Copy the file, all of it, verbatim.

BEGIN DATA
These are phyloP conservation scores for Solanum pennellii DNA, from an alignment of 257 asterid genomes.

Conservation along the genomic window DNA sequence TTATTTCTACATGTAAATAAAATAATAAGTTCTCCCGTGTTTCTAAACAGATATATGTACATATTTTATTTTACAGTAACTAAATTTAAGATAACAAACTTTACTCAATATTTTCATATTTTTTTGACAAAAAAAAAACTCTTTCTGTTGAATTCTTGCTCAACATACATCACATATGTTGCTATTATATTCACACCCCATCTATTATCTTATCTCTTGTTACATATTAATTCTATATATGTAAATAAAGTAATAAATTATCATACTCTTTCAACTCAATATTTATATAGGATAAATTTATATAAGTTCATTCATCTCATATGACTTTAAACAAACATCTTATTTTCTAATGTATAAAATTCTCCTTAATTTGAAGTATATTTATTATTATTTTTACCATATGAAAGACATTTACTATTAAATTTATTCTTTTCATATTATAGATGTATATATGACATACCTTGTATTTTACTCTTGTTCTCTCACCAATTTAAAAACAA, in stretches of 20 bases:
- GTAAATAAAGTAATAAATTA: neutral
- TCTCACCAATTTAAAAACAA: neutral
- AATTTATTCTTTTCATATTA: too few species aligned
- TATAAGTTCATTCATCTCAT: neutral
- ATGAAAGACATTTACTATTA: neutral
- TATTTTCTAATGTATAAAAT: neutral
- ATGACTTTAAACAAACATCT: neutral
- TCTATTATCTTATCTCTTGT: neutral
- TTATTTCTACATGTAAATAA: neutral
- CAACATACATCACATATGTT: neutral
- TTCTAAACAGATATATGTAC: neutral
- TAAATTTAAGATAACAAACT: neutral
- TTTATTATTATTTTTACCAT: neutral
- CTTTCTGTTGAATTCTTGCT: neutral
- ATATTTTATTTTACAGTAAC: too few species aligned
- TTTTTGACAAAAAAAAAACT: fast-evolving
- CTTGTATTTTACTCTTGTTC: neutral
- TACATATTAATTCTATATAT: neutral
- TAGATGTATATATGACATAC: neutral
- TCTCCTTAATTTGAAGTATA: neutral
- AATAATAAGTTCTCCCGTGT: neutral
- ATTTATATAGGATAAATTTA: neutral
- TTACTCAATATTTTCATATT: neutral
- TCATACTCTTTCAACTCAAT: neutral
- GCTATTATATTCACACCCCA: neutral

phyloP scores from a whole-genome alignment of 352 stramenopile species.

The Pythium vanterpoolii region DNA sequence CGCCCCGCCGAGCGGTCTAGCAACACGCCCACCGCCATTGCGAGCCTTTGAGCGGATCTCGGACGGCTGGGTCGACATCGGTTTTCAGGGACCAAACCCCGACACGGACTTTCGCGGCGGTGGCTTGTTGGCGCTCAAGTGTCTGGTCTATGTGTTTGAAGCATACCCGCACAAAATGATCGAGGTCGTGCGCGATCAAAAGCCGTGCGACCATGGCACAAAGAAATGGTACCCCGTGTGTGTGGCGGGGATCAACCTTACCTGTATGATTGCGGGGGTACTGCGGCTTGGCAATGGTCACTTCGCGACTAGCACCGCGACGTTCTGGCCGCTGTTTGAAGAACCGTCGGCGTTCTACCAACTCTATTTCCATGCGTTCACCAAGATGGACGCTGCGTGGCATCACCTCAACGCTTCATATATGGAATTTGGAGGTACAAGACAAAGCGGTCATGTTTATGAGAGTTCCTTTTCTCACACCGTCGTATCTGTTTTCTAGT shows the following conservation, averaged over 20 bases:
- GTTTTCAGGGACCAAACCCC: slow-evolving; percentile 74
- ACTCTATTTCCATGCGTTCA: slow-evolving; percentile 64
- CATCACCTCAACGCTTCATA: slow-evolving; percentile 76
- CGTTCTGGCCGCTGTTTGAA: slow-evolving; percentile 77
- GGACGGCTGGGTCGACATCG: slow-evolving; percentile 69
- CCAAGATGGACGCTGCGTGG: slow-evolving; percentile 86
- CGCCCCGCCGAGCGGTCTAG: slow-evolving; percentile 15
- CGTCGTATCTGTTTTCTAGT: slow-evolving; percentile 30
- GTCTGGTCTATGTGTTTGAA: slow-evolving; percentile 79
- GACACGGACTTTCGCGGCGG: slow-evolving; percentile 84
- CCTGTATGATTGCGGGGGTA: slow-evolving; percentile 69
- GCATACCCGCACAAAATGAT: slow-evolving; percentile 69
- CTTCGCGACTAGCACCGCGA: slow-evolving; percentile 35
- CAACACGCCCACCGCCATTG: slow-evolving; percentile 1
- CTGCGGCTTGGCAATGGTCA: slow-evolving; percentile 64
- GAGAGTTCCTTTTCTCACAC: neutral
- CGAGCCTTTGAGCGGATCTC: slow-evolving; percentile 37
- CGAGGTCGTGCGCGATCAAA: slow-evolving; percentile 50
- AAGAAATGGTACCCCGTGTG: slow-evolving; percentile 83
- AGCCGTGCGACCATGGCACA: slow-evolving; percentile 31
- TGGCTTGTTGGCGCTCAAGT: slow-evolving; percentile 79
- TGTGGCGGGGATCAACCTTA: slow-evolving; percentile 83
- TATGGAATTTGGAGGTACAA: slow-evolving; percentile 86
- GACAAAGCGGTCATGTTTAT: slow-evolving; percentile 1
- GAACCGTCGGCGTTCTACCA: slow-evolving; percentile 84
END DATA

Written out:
These are phyloP conservation scores for Solanum pennellii DNA, from an alignment of 257 asterid genomes.

Conservation along the genomic window DNA sequence TTATTTCTACATGTAAATAAAATAATAAGTTCTCCCGTGTTTCTAAACAGATATATGTACATATTTTATTTTACAGTAACTAAATTTAAGATAACAAACTTTACTCAATATTTTCATATTTTTTTGACAAAAAAAAAACTCTTTCTGTTGAATTCTTGCTCAACATACATCACATATGTTGCTATTATATTCACACCCCATCTATTATCTTATCTCTTGTTACATATTAATTCTATATATGTAAATAAAGTAATAAATTATCATACTCTTTCAACTCAATATTTATATAGGATAAATTTATATAAGTTCATTCATCTCATATGACTTTAAACAAACATCTTATTTTCTAATGTATAAAATTCTCCTTAATTTGAAGTATATTTATTATTATTTTTACCATATGAAAGACATTTACTATTAAATTTATTCTTTTCATATTATAGATGTATATATGACATACCTTGTATTTTACTCTTGTTCTCTCACCAATTTAAAAACAA, in stretches of 20 bases:
- GTAAATAAAGTAATAAATTA: neutral
- TCTCACCAATTTAAAAACAA: neutral
- AATTTATTCTTTTCATATTA: too few species aligned
- TATAAGTTCATTCATCTCAT: neutral
- ATGAAAGACATTTACTATTA: neutral
- TATTTTCTAATGTATAAAAT: neutral
- ATGACTTTAAACAAACATCT: neutral
- TCTATTATCTTATCTCTTGT: neutral
- TTATTTCTACATGTAAATAA: neutral
- CAACATACATCACATATGTT: neutral
- TTCTAAACAGATATATGTAC: neutral
- TAAATTTAAGATAACAAACT: neutral
- TTTATTATTATTTTTACCAT: neutral
- CTTTCTGTTGAATTCTTGCT: neutral
- ATATTTTATTTTACAGTAAC: too few species aligned
- TTTTTGACAAAAAAAAAACT: fast-evolving
- CTTGTATTTTACTCTTGTTC: neutral
- TACATATTAATTCTATATAT: neutral
- TAGATGTATATATGACATAC: neutral
- TCTCCTTAATTTGAAGTATA: neutral
- AATAATAAGTTCTCCCGTGT: neutral
- ATTTATATAGGATAAATTTA: neutral
- TTACTCAATATTTTCATATT: neutral
- TCATACTCTTTCAACTCAAT: neutral
- GCTATTATATTCACACCCCA: neutral

phyloP scores from a whole-genome alignment of 352 stramenopile species.

The Pythium vanterpoolii region DNA sequence CGCCCCGCCGAGCGGTCTAGCAACACGCCCACCGCCATTGCGAGCCTTTGAGCGGATCTCGGACGGCTGGGTCGACATCGGTTTTCAGGGACCAAACCCCGACACGGACTTTCGCGGCGGTGGCTTGTTGGCGCTCAAGTGTCTGGTCTATGTGTTTGAAGCATACCCGCACAAAATGATCGAGGTCGTGCGCGATCAAAAGCCGTGCGACCATGGCACAAAGAAATGGTACCCCGTGTGTGTGGCGGGGATCAACCTTACCTGTATGATTGCGGGGGTACTGCGGCTTGGCAATGGTCACTTCGCGACTAGCACCGCGACGTTCTGGCCGCTGTTTGAAGAACCGTCGGCGTTCTACCAACTCTATTTCCATGCGTTCACCAAGATGGACGCTGCGTGGCATCACCTCAACGCTTCATATATGGAATTTGGAGGTACAAGACAAAGCGGTCATGTTTATGAGAGTTCCTTTTCTCACACCGTCGTATCTGTTTTCTAGT shows the following conservation, averaged over 20 bases:
- GTTTTCAGGGACCAAACCCC: slow-evolving; percentile 74
- ACTCTATTTCCATGCGTTCA: slow-evolving; percentile 64
- CATCACCTCAACGCTTCATA: slow-evolving; percentile 76
- CGTTCTGGCCGCTGTTTGAA: slow-evolving; percentile 77
- GGACGGCTGGGTCGACATCG: slow-evolving; percentile 69
- CCAAGATGGACGCTGCGTGG: slow-evolving; percentile 86
- CGCCCCGCCGAGCGGTCTAG: slow-evolving; percentile 15
- CGTCGTATCTGTTTTCTAGT: slow-evolving; percentile 30
- GTCTGGTCTATGTGTTTGAA: slow-evolving; percentile 79
- GACACGGACTTTCGCGGCGG: slow-evolving; percentile 84
- CCTGTATGATTGCGGGGGTA: slow-evolving; percentile 69
- GCATACCCGCACAAAATGAT: slow-evolving; percentile 69
- CTTCGCGACTAGCACCGCGA: slow-evolving; percentile 35
- CAACACGCCCACCGCCATTG: slow-evolving; percentile 1
- CTGCGGCTTGGCAATGGTCA: slow-evolving; percentile 64
- GAGAGTTCCTTTTCTCACAC: neutral
- CGAGCCTTTGAGCGGATCTC: slow-evolving; percentile 37
- CGAGGTCGTGCGCGATCAAA: slow-evolving; percentile 50
- AAGAAATGGTACCCCGTGTG: slow-evolving; percentile 83
- AGCCGTGCGACCATGGCACA: slow-evolving; percentile 31
- TGGCTTGTTGGCGCTCAAGT: slow-evolving; percentile 79
- TGTGGCGGGGATCAACCTTA: slow-evolving; percentile 83
- TATGGAATTTGGAGGTACAA: slow-evolving; percentile 86
- GACAAAGCGGTCATGTTTAT: slow-evolving; percentile 1
- GAACCGTCGGCGTTCTACCA: slow-evolving; percentile 84